If you've decided to participate in National Novel Writing Month, I salute you! If you need a writing buddy, you can find me under LG OConnor. Just drop me a line to say “Hi” 🙂
I'm about to embark on my third NaNoWriMo. Yikes! For the last two years, I've followed this advice with good results. I hope it saves my bacon again this year. So, take what you think might help you, and leave the rest…
- Outline – I’m a pantser, so when I say ‘outline’, I’m talking 2-3 pages, not some maniacal twenty page tome. Have a basic story arc. Ideally, have it ready before November 1st. Uh, yeah, that didn’t happen last year until the end of the first week of NaNo. Because, uh, I switched novels midstream, and dove into a story that didn't exist the week before.
- At least know your two main characters – After spending a full day meditating on “Who is <sexy male main character>?” I had an answer and was ready to go.
- Pick a familiar setting – You won’t have time to research, so pick a setting you know. Do all your base research in October, and then put notes and placeholders in areas where you need more.
- Liberal use of the word ZIBBIT – Thanks to one of the NaNo participant’s posts two years ago, I latched onto this brilliant use of a made up word for places I needed to come back to. Use FIND to pull up all instances when you are finally ready to edit.
- I ignore the ‘no edit’ rule in favor of the ‘light edit' rule – This works for me, it may not work for you. I reread every scene 4-5 times before I move on to write the next one. If I’m stuck, I can usually ‘unstick’ myself as I reread it and solve for gaps. Otherwise, I resign to finish those parts later. My personal goal is 50K good words, not perfect, only good.
- Write the scenes burning a hole in your head – Momentum happens when you’re excited about what you’re writing. If a chapter or scene leaves you dry, move on.
- Scene writing – This is the most important rule I have. I follow very simple scene writing rules. You know that phrase, ‘skip the boring parts’?
- I start every chapter ‘in medius res’ with some sort of action or dialogue
- Infuse it was a specific goal
- Add tension / conflict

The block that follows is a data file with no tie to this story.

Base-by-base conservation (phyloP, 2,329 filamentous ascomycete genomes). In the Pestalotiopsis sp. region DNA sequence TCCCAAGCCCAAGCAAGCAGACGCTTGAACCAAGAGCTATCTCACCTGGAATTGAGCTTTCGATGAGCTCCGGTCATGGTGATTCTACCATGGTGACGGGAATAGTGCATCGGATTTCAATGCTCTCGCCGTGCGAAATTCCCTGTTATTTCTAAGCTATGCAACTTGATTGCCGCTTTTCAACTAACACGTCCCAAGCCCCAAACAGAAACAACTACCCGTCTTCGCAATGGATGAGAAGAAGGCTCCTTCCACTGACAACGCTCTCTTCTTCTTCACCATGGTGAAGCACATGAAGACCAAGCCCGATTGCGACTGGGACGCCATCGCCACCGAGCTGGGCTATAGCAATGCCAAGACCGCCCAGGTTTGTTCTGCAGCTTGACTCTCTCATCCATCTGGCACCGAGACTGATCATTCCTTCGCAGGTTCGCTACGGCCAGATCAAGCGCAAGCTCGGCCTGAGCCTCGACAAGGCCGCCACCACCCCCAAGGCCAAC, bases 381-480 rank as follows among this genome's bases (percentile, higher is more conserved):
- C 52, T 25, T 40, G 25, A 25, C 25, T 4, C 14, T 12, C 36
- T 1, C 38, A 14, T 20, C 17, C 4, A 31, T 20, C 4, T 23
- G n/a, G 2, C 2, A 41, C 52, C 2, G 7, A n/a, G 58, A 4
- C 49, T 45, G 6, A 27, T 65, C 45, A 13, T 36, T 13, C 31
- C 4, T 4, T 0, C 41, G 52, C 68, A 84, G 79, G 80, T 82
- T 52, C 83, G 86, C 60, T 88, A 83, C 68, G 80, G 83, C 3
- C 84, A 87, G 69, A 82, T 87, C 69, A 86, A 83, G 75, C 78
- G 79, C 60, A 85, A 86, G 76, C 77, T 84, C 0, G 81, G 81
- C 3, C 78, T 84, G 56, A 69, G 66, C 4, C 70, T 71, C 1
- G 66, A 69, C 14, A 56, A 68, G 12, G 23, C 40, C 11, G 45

- End on a hook
- Keep each chapter under 1500 words
- Experience is your friend – Last year’s NaNo novel was my fourth book, so I kind of knew the drill. It helps. Trust me. If this is your first novel ever, leave your fear at the door, see RULE #6 & #7, even if they don't cleanly fit together. Just know editing is part of the writing process, and you can always edit something as long as it's on the page. Anyone who just writes a first draft and thinks their masterpiece is done is delusional. It's a pile of horse dung, they just haven't realized it yet. Guess what? Used correctly, horse dung can be used to create a lush garden.
- Don’t stop to second guess yourself, just write – If it’s on the page, it can be edited.
- Take breaks – You can accomplish a lot in even 15 minutes. I tend to write in 45 minute chunks before work, and then in one- and two-hour increments with breaks in between on weekends. If you’re stuck, get up and take a break. Walking the dogs helped me jell my ideas and move on when I return.
Your turn: So what did you do that worked? I’d love to compare notes.
In addition to being the author of an Urban Fantasy / Paranormal Romance series, The Angelorum Twelve Chronicles, and her upcoming Romantic Women's Fiction novel, Caught Up in RAINE (2013 NaNoWriMo novel), L.G. O’Connor is an executive at a Fortune 250 and holds an MBA in Marketing. For more of her blog posts, subscribe to her blog at www.lgoconnor.com. For perks and other ‘bookish’ things, subscribe to her newsletter on her homepage at www.lgoconnor.com
Check out her books on Amazon by clicking HERE, or any of your favorite indie or traditional retailers.